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Politically Speaking is WVXU Senior Political Analyst Howard Wilkinson's column that examines the world of politics and how it shapes the world around us.

Analysis: How the GOP turned Ohio's redistricting process upside down

Voter rights advocates scrutinize the Congressional district map proposed by Republican lawmakers late last year.
Andy Chow
Statehouse News Bureau
Voter rights advocates scrutinize the Congressional district map proposed by Republican lawmakers late last year.

Does this seemingly never-ending, insanely convoluted and unnecessarily partisan process of drawing Ohio's new congressional and state legislative districts give you a headache?

It should, if you have been paying any attention whatsoever.

Twice, in 2015 and 2018, Ohio voters went to the polls and overwhelmingly supported constitutional amendments dealing with the process for drawing state legislative and congressional district lines — amendments that were aimed at taking at least some of the partisan politics out of the process.

So far, it's been a massive failure.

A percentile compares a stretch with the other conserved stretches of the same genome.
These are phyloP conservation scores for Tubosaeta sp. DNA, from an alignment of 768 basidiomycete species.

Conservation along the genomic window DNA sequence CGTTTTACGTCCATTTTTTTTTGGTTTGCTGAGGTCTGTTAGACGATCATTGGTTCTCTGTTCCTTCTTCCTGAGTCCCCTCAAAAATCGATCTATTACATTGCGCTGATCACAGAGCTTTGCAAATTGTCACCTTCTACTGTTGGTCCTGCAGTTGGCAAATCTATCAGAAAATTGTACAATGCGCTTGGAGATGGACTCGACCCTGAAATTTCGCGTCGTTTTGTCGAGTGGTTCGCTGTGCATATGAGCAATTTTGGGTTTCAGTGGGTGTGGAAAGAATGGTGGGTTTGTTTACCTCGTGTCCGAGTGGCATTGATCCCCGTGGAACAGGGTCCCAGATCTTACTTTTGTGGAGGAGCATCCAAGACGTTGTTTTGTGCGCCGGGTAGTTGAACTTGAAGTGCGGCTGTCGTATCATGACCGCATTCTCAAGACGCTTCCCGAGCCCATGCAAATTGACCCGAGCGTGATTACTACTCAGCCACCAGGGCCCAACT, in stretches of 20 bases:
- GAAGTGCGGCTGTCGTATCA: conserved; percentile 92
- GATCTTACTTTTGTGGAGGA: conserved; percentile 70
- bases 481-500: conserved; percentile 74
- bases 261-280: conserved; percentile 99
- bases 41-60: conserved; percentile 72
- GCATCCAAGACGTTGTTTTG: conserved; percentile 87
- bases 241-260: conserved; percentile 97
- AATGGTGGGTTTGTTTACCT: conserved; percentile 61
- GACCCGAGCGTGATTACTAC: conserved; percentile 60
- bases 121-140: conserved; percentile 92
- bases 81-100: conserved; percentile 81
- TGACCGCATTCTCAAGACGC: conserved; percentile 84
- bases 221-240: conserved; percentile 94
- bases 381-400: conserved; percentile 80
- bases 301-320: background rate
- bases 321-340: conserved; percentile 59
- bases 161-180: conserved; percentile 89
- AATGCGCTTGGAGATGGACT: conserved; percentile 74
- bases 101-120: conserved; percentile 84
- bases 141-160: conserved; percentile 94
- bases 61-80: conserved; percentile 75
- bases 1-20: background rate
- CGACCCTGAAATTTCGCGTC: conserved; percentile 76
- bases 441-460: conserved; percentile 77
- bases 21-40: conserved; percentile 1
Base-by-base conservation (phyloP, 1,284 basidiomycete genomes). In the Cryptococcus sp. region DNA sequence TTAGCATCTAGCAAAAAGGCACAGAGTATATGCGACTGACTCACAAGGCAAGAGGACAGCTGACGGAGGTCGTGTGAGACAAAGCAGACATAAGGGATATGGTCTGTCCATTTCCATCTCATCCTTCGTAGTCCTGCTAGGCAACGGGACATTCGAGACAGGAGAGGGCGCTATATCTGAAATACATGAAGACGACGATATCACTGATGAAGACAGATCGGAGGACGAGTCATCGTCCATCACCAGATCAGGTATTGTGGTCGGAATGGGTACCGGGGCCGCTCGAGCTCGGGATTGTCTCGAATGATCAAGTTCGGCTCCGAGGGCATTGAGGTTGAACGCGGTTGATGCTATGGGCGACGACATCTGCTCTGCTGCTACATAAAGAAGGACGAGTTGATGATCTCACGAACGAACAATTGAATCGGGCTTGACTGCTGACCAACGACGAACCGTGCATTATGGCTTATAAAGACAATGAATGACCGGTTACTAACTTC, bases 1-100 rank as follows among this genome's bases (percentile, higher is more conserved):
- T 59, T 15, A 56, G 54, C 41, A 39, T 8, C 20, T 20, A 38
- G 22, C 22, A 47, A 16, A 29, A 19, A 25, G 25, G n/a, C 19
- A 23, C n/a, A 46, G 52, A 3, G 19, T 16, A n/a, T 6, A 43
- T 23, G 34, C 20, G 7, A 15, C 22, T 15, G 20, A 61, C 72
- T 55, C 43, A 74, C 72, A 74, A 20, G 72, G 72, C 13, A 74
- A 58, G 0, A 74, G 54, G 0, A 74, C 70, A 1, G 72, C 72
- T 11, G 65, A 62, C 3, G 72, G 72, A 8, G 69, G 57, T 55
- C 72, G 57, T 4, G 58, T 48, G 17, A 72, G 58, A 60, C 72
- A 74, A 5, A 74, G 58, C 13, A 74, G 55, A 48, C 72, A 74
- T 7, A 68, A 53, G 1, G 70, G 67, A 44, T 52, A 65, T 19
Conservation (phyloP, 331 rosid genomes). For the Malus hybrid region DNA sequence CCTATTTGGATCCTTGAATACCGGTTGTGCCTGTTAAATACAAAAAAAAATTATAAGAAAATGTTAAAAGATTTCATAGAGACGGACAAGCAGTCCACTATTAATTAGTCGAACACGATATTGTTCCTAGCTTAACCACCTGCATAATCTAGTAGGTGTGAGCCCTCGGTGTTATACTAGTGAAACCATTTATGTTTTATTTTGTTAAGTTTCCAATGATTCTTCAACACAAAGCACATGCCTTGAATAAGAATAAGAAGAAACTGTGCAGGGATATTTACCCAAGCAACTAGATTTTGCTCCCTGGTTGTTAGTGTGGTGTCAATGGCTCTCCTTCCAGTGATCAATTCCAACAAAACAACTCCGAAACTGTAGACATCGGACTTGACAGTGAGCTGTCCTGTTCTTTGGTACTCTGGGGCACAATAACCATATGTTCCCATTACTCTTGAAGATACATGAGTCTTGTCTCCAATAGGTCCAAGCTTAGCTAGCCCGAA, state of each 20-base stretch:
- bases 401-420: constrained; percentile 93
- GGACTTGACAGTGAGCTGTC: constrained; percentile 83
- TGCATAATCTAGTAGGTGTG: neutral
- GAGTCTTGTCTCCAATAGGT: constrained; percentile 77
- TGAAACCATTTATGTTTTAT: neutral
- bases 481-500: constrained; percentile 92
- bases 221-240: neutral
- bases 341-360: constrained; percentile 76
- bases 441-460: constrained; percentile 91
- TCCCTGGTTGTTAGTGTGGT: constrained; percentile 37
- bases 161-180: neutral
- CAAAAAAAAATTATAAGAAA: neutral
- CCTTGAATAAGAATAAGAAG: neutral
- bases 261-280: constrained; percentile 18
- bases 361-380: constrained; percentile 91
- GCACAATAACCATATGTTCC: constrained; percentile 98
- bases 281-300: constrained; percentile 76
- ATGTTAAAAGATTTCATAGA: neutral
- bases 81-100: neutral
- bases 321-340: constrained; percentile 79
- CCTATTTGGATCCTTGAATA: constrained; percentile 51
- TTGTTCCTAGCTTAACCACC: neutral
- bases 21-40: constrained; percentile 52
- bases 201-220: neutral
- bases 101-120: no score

Republicans — who have a vise-like grip on the reins of both the Ohio General Assembly and the seven-member Ohio Redistricting Commission — have made sure of that.

As of this week, we are up to six sets of congressional and state legislative district maps that have been rejected by a four-member majority of the Ohio Supreme Court, each time because the court majority believes the GOP-submitted maps follow neither the letter nor the spirit of the state constitution.

Those same Statehouse Republicans — which includes the legislative leadership and statewide elected officials like Gov. Mike DeWine and Secretary of State Frank LaRose — have thumbed their noses at the court repeatedly and appear be on the verge of doing so again.

What's going on here?

Well, pop a couple of your favorite over-the-counter headache pills and follow along as we try to unpack this mess.

What's the latest?

On Tuesday, the four-member majority of the Ohio Supreme Court — Chief Justice Maureen O'Connor, a Republican, and the three Democratic justices - rejected the Republicans' congressional district map, saying it is illegally gerrymandered to favor Republicans.